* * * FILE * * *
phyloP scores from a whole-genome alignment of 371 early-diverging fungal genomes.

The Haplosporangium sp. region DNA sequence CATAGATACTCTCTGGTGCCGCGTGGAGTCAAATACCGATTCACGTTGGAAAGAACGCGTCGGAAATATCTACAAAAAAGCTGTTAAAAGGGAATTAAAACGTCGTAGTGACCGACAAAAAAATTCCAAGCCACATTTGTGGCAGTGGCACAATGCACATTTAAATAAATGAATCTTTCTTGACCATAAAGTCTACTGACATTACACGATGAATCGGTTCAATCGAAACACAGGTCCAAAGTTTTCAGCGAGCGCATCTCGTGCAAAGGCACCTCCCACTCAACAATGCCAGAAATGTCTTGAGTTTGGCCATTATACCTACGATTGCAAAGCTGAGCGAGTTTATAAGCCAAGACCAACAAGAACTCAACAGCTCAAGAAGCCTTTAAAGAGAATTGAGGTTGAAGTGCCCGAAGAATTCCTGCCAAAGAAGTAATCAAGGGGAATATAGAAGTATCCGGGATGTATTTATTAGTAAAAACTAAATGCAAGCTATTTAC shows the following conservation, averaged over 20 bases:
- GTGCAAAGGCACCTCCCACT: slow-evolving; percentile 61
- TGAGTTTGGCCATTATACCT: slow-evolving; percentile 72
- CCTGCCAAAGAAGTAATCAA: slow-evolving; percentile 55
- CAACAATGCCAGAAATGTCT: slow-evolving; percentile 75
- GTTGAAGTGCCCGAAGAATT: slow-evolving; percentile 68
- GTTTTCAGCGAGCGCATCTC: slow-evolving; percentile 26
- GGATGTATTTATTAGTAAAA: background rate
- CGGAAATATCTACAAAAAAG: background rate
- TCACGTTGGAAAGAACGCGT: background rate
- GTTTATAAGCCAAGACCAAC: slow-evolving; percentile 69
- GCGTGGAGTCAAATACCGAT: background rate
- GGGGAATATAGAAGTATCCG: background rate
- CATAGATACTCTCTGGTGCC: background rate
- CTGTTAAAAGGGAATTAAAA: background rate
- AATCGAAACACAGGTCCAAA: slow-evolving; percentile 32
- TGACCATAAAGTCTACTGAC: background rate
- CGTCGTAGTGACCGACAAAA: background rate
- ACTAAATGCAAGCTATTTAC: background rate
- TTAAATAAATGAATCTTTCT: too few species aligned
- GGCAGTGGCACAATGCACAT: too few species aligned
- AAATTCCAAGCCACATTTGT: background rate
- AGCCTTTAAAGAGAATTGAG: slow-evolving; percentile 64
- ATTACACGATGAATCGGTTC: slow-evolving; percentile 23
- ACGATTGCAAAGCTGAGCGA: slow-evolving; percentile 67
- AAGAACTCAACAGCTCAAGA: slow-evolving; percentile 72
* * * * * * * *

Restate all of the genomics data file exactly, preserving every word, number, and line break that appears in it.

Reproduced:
phyloP scores from a whole-genome alignment of 371 early-diverging fungal genomes.

The Haplosporangium sp. region DNA sequence CATAGATACTCTCTGGTGCCGCGTGGAGTCAAATACCGATTCACGTTGGAAAGAACGCGTCGGAAATATCTACAAAAAAGCTGTTAAAAGGGAATTAAAACGTCGTAGTGACCGACAAAAAAATTCCAAGCCACATTTGTGGCAGTGGCACAATGCACATTTAAATAAATGAATCTTTCTTGACCATAAAGTCTACTGACATTACACGATGAATCGGTTCAATCGAAACACAGGTCCAAAGTTTTCAGCGAGCGCATCTCGTGCAAAGGCACCTCCCACTCAACAATGCCAGAAATGTCTTGAGTTTGGCCATTATACCTACGATTGCAAAGCTGAGCGAGTTTATAAGCCAAGACCAACAAGAACTCAACAGCTCAAGAAGCCTTTAAAGAGAATTGAGGTTGAAGTGCCCGAAGAATTCCTGCCAAAGAAGTAATCAAGGGGAATATAGAAGTATCCGGGATGTATTTATTAGTAAAAACTAAATGCAAGCTATTTAC shows the following conservation, averaged over 20 bases:
- GTGCAAAGGCACCTCCCACT: slow-evolving; percentile 61
- TGAGTTTGGCCATTATACCT: slow-evolving; percentile 72
- CCTGCCAAAGAAGTAATCAA: slow-evolving; percentile 55
- CAACAATGCCAGAAATGTCT: slow-evolving; percentile 75
- GTTGAAGTGCCCGAAGAATT: slow-evolving; percentile 68
- GTTTTCAGCGAGCGCATCTC: slow-evolving; percentile 26
- GGATGTATTTATTAGTAAAA: background rate
- CGGAAATATCTACAAAAAAG: background rate
- TCACGTTGGAAAGAACGCGT: background rate
- GTTTATAAGCCAAGACCAAC: slow-evolving; percentile 69
- GCGTGGAGTCAAATACCGAT: background rate
- GGGGAATATAGAAGTATCCG: background rate
- CATAGATACTCTCTGGTGCC: background rate
- CTGTTAAAAGGGAATTAAAA: background rate
- AATCGAAACACAGGTCCAAA: slow-evolving; percentile 32
- TGACCATAAAGTCTACTGAC: background rate
- CGTCGTAGTGACCGACAAAA: background rate
- ACTAAATGCAAGCTATTTAC: background rate
- TTAAATAAATGAATCTTTCT: too few species aligned
- GGCAGTGGCACAATGCACAT: too few species aligned
- AAATTCCAAGCCACATTTGT: background rate
- AGCCTTTAAAGAGAATTGAG: slow-evolving; percentile 64
- ATTACACGATGAATCGGTTC: slow-evolving; percentile 23
- ACGATTGCAAAGCTGAGCGA: slow-evolving; percentile 67
- AAGAACTCAACAGCTCAAGA: slow-evolving; percentile 72